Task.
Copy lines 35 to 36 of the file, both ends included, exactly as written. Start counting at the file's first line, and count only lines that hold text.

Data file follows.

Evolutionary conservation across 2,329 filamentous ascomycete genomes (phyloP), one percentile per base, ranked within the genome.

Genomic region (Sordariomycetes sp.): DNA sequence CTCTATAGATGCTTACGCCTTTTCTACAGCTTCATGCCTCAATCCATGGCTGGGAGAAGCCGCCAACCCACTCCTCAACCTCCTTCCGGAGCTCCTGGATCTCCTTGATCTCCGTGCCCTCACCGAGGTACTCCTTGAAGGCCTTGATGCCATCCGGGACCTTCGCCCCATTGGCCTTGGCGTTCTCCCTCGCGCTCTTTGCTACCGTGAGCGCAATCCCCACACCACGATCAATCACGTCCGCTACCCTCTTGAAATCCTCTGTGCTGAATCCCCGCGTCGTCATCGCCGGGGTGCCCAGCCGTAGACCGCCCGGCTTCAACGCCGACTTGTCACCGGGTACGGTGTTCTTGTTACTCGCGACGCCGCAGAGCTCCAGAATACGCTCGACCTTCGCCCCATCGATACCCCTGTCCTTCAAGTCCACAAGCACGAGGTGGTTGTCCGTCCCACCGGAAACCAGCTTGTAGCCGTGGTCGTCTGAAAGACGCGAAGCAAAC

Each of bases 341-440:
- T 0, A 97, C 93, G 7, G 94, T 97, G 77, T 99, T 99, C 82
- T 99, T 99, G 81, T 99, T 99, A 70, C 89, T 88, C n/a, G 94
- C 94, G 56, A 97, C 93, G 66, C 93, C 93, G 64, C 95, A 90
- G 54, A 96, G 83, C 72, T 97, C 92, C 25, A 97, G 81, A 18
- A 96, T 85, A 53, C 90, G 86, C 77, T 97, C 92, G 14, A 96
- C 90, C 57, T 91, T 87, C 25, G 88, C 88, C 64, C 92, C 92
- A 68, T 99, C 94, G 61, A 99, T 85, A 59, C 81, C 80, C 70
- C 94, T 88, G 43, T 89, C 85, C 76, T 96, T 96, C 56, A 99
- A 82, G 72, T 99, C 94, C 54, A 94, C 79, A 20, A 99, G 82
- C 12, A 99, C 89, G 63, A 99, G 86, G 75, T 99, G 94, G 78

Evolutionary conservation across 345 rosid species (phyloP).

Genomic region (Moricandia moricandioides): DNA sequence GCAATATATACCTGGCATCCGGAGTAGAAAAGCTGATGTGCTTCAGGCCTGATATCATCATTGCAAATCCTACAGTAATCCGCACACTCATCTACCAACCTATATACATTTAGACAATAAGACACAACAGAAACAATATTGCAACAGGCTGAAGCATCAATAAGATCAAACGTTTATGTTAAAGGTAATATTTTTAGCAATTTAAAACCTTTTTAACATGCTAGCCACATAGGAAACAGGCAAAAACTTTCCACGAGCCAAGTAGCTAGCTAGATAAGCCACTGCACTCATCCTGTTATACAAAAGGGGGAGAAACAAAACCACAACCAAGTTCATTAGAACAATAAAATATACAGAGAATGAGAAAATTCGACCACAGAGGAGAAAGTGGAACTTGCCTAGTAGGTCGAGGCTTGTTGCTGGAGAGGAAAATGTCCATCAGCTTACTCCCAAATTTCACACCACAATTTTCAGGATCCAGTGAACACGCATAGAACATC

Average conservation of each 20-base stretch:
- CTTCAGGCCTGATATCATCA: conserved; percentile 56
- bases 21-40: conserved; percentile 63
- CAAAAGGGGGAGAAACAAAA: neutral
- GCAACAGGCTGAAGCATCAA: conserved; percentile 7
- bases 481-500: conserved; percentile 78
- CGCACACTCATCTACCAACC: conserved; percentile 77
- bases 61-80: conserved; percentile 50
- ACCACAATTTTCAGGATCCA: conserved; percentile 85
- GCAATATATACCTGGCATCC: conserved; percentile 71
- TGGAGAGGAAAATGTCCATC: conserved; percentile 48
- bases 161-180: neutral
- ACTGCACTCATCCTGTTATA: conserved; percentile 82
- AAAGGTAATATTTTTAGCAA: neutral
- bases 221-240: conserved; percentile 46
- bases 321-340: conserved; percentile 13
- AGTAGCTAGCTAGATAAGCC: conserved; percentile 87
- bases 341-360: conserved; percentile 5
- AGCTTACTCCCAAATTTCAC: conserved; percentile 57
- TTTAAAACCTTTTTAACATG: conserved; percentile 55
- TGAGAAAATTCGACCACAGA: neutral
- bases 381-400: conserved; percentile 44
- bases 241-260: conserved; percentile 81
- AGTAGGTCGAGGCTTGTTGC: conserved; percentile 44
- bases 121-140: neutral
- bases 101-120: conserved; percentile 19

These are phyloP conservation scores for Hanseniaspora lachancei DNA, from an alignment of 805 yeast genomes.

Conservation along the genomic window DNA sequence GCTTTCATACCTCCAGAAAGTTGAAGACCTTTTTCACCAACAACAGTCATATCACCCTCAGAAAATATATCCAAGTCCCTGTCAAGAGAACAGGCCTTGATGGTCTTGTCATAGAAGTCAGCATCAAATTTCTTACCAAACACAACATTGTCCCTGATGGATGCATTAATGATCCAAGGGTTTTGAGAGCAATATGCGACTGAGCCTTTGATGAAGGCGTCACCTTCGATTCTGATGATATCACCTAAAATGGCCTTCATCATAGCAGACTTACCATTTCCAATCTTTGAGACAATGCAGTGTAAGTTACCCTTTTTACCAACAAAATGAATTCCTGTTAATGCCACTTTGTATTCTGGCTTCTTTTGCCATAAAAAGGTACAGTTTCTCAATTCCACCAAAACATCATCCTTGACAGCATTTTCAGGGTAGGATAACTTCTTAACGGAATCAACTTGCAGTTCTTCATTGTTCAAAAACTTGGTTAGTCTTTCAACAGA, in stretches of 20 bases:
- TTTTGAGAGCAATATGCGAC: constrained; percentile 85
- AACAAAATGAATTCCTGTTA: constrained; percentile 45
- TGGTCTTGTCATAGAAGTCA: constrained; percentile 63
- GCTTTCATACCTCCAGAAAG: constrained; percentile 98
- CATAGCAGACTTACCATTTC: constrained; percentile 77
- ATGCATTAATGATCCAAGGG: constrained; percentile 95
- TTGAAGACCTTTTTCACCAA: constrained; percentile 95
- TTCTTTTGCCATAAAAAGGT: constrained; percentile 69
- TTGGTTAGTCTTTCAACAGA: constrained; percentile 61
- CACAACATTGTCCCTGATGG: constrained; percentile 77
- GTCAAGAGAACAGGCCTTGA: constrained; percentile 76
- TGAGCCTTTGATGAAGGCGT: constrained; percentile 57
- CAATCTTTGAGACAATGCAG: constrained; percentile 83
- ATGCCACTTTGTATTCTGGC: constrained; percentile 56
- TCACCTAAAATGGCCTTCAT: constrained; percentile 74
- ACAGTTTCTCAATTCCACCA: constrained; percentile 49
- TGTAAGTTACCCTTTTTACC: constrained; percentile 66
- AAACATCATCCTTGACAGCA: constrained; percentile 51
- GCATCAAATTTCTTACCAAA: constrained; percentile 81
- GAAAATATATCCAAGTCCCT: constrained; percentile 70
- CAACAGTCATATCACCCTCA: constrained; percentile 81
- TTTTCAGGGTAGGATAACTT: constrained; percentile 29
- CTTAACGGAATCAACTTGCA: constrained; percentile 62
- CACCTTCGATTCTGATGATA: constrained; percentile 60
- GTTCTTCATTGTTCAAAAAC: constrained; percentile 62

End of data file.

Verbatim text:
- TTTAAAACCTTTTTAACATG: conserved; percentile 55
- TGAGAAAATTCGACCACAGA: neutral